These facts do not fit the narrative of the "clash of civilisations" and are slowly disappearing down the memory hole. The US and UK governments have a particular vested interest in having their populations forget how much goodwill their "war" on terror policies have squandered.

Personally, I'd prefer it if our governments had to formulate, debate and assess the effectiveness of their policies based on the facts rather than on fictional Hollywood style narratives.

Monday, September 17, 2007

They Hate Our Freedoms

See here for details.

There's an obvious parallel here. In the United States, there is a large section of the political right which has managed to detach itself completely from reality. Michael Ledeen is a case in point. This group employs a number of techniques to spread their fatuous propaganda and have had considerable success. Deliberate attempts to muddy the waters of accepted facts are not uncommon.

Most notably, they ferociously attack the "liberal media" whenever it dares to challenge their "facts" or any part of their fantastic belief systems. Blogging has become one of the key tools used to mobilise their credulous base to apply pressure when necessary. This is blogging not as an enabler of two-way communication but as a platform for propaganda. Any attempts to challenge or even discuss the "holy orthodoxies" in the comment sections of these blogs will either be ignored or met with a horde of mockery and abuse. In this way, they are generally able to avoid having to acknowledge or correct factual errors and evade participating in any serious discussion about their beliefs.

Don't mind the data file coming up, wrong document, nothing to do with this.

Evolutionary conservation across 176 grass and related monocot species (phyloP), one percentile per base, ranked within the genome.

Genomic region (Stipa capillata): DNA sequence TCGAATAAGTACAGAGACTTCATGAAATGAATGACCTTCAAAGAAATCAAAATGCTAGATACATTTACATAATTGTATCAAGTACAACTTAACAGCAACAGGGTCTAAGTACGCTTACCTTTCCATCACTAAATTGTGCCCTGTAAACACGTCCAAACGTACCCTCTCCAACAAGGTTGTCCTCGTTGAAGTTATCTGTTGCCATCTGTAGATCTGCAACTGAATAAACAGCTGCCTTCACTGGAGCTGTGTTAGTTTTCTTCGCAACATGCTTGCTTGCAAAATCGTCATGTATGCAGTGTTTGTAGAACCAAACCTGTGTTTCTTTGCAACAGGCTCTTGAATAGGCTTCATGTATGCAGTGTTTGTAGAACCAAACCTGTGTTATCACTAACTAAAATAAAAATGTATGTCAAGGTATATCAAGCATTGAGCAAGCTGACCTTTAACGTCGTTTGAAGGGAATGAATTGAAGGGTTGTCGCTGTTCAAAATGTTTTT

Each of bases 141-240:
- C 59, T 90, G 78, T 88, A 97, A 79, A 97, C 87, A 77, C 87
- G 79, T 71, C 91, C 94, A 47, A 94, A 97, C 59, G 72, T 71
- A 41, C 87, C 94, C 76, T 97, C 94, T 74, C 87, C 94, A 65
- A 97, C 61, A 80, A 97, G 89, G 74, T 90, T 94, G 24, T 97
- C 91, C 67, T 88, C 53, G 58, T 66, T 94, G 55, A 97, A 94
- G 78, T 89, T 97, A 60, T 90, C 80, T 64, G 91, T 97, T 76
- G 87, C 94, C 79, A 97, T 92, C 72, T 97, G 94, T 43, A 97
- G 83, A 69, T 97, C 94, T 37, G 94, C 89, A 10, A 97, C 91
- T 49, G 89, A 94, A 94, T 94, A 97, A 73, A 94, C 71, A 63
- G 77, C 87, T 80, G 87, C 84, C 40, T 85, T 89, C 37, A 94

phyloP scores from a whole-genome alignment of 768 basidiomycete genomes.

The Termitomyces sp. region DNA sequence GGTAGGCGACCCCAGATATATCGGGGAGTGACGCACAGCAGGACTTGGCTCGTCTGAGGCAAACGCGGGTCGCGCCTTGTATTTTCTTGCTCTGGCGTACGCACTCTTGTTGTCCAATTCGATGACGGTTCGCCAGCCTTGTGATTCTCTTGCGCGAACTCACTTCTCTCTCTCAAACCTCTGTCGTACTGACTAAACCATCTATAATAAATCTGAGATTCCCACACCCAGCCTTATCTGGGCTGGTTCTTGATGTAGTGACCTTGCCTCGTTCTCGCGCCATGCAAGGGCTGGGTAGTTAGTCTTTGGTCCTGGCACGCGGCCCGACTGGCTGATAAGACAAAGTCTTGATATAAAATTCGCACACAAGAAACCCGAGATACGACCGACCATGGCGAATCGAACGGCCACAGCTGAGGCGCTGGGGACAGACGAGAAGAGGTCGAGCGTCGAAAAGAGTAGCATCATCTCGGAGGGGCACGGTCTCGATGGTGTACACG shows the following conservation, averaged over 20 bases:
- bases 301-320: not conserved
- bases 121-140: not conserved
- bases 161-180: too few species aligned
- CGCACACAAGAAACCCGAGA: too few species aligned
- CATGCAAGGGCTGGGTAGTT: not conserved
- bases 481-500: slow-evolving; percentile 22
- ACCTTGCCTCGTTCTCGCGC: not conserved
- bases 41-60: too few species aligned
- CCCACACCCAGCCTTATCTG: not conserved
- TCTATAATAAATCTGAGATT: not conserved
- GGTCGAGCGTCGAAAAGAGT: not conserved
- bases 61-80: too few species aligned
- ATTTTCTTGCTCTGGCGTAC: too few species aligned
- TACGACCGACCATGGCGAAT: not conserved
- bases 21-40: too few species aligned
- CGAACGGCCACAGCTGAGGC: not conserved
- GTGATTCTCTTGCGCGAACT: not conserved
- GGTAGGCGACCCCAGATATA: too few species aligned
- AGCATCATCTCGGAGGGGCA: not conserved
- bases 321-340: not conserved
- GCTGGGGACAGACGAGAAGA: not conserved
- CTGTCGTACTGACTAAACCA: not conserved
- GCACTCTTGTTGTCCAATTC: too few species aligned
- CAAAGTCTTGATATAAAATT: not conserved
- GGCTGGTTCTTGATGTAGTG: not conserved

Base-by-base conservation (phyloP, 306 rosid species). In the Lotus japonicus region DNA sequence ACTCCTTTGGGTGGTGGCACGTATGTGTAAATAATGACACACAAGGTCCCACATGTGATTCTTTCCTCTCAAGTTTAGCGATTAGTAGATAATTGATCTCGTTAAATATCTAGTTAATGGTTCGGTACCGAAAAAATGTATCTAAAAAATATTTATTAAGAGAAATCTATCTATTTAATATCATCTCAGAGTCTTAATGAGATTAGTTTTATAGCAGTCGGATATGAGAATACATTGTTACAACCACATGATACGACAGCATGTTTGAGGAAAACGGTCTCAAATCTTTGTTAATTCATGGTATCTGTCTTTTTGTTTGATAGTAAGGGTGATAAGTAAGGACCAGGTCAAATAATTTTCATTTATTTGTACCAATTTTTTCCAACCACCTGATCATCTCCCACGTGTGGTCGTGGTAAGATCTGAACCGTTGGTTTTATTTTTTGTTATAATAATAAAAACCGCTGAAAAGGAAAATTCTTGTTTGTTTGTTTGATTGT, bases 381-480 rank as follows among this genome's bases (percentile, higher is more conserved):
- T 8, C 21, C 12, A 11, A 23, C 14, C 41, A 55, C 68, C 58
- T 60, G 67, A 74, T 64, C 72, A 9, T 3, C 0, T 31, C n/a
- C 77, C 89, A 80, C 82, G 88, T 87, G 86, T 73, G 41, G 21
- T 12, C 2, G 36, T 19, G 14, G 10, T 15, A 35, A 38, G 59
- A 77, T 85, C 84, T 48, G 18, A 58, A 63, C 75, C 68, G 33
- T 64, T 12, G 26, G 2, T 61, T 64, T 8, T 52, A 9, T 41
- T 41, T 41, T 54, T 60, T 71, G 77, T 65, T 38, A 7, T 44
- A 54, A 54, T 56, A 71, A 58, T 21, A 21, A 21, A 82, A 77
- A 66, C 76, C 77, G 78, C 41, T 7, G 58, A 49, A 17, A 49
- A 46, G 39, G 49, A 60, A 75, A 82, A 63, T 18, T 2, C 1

By using these techniques, this group have moved the goalposts to such an extent that much of the media in the US now feels in must provide "balance" by reporting their bizarre beliefs as if they were credible.

In the UK, Dale, Staines and Biased BBC are attempting to adopt a similar model and the BBC is their primary target. Unity explains why here:
The reason that the political right have such an issue with the BBC is not that the BBC is markedly biased against them so much as, in defining the middle ground in news journalism - not what is neutral but what is reasonable - it provides a clear benchmark against which the biases of other news outlets can be readily assessed and evaluated by the general public.